Category: Romance Stories

The Plumber's Daughter Ch. 04

by beagle9690©

Author's Note: as with the previous Chapters I continue to delve in detail into Marie and Patrick's past and hint of their future to put their Romance and deep feeling for each other into perspective. Some won't like the story for its lack of constant vicarious sex. While others will like it for the balance of both in keeping with the Romance that it is.

*****

MARIE:

IT'S A SMALL MIRACLE; despite the telephone call in the kitchen when Patrick had Dad banging his telephone on the table; my blue knight received from my father what my ex husband couldn't in our 16 years of marriage...Dad's respect.

Actually three small miracles occurred; two on the first day of our visit and the 3rd during lunch the next. My father hugged him and thanked him for bringing me home to them. Dad kissed Patrick's cheek catching Patrick completely by surprise. My love's eyes got big like when I kissed him in Macy's in front of the clerk and I stuck my tongue in his mouth. My blue knight glanced in my direction and I smiled and nodded to assure him it's my father's way so get used to it from now on.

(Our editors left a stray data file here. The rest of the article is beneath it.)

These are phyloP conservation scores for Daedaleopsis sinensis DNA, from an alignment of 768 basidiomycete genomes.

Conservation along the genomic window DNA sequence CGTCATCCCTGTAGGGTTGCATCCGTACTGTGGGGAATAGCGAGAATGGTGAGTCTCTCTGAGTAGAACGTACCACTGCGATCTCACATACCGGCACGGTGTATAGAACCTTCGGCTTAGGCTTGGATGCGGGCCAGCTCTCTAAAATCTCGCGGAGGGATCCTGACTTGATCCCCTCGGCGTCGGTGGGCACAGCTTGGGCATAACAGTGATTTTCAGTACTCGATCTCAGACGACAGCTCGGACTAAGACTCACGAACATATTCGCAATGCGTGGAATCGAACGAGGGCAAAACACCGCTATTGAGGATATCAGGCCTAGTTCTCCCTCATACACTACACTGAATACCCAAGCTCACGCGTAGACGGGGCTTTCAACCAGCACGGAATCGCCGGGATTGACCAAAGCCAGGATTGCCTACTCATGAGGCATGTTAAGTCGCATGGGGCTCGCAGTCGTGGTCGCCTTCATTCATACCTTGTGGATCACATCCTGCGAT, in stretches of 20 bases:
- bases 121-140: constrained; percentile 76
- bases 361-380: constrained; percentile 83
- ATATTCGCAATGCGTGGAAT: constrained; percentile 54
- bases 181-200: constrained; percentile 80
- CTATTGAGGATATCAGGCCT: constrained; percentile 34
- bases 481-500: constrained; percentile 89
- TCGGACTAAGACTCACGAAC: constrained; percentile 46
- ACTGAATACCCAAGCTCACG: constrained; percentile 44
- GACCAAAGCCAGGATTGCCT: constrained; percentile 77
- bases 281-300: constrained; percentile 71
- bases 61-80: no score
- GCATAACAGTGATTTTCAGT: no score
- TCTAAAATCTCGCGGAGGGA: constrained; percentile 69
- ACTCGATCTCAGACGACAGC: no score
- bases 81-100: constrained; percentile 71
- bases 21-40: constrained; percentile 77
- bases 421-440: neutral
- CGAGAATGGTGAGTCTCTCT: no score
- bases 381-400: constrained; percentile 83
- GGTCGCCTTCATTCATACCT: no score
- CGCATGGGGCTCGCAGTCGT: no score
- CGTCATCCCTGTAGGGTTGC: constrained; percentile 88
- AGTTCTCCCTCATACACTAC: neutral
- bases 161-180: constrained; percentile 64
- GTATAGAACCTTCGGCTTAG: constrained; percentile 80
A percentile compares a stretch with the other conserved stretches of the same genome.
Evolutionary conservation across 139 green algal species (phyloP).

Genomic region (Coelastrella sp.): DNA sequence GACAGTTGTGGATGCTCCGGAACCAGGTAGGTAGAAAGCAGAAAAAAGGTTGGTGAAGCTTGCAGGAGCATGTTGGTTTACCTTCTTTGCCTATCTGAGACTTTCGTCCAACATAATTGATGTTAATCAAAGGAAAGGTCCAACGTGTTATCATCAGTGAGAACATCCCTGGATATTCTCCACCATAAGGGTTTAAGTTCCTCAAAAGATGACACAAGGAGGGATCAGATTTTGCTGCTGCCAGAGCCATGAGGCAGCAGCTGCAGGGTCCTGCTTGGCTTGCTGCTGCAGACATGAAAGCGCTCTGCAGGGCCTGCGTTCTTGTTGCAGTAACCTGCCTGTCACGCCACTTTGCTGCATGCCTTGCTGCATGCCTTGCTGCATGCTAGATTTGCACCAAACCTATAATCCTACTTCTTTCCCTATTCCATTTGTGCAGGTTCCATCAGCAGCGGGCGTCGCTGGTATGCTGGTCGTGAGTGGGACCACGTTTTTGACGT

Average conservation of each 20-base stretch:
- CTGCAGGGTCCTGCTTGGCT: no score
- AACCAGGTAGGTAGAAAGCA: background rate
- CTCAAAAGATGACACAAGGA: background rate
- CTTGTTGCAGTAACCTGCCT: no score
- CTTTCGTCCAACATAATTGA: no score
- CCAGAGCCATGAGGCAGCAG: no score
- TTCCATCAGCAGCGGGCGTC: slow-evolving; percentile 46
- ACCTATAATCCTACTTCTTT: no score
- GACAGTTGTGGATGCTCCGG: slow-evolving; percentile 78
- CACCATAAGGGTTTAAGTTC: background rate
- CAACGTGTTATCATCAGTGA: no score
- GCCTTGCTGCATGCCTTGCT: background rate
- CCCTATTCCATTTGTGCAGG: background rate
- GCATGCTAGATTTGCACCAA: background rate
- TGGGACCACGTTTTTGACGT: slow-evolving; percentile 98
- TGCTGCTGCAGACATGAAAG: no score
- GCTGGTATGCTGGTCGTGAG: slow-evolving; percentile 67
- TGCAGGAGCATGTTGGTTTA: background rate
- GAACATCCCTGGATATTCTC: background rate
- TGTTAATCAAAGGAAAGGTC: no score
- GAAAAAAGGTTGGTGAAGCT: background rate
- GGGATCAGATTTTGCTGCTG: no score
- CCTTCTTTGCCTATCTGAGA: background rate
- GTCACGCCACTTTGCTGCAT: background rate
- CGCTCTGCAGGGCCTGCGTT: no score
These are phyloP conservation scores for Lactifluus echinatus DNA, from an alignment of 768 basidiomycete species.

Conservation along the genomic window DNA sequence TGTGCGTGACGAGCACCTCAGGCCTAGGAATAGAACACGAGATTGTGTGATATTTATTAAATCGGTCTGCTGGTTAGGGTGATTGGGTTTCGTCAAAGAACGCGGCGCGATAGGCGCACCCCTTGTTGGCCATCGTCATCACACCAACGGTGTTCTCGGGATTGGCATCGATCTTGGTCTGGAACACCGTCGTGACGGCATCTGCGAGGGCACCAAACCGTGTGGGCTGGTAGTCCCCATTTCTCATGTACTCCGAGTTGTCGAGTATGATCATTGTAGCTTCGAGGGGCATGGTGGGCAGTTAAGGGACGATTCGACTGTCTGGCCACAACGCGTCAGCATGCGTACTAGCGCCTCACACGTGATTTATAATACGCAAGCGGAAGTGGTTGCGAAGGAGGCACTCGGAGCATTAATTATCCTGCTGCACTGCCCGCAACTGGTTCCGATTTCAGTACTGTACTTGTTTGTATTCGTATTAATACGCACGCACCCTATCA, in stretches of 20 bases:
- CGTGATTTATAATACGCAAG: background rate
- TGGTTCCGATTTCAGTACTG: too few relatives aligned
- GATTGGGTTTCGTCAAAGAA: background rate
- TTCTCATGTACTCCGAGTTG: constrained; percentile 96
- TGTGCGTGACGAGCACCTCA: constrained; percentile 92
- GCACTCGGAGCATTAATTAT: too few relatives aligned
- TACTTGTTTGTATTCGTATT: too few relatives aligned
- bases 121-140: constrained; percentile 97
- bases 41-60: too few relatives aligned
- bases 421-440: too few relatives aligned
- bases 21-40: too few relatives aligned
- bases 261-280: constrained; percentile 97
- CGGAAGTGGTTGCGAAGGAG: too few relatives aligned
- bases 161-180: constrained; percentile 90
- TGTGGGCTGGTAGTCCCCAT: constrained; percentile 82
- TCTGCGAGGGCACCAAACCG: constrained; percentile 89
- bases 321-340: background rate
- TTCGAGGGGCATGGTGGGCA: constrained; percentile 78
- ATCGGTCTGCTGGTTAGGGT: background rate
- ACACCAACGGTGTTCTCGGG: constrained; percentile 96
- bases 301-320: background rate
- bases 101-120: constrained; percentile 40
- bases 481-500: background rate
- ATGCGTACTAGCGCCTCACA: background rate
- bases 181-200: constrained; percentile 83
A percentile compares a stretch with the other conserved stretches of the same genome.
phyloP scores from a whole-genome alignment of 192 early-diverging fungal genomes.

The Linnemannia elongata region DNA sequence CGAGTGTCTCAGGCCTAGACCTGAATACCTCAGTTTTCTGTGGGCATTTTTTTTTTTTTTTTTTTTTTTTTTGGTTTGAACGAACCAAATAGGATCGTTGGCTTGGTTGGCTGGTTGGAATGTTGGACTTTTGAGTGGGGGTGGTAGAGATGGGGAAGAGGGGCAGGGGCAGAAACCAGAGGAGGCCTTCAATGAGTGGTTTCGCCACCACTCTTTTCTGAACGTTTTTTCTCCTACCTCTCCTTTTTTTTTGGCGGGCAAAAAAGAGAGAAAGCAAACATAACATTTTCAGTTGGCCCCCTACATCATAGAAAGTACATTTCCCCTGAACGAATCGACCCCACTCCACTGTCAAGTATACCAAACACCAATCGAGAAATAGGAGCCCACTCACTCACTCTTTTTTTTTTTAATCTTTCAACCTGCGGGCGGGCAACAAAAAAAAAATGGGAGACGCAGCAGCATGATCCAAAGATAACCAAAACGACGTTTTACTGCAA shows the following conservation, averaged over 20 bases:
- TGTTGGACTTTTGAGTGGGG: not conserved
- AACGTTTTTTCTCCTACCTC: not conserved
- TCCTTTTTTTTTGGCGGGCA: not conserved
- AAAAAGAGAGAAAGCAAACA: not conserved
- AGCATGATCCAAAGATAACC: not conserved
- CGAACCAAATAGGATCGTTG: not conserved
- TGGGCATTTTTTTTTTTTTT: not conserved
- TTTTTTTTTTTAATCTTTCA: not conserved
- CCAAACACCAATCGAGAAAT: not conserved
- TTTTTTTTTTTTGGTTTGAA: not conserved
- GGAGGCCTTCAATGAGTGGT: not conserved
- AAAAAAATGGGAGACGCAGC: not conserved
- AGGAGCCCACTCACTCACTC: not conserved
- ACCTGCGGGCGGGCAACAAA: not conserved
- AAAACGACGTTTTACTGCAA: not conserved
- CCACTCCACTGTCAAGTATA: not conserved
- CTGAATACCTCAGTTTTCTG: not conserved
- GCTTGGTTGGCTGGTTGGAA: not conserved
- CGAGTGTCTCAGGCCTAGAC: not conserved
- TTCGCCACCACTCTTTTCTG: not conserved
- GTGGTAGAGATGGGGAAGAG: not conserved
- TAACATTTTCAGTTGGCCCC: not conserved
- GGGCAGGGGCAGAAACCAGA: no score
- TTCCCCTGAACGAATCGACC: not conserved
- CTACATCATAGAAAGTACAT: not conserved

Dad stepped back with his hands on Patrick's shoulders looking him directly in the eyes. This is Dad's way of apologizing, a rare occurrence under any circumstances and asked "Do you still demand an accounting from me, Son?"

"No, Sir, that field is plowed under," and he hugged Dad briefly slapping his back...minus kissing Dad on the cheek of course...that first happened on the day our twins were born and that was the first time I saw Patrick cry...and Dad was crying along with him as they hugged Sam who was standing between them twisting his ball cap in his hands "happier than a Blue Jay in a field of sunflowers" one of his many quaint expressions and just as thrilled, Sam barely managing not to cry now that he was a grandfather; the dear sweet man that he is.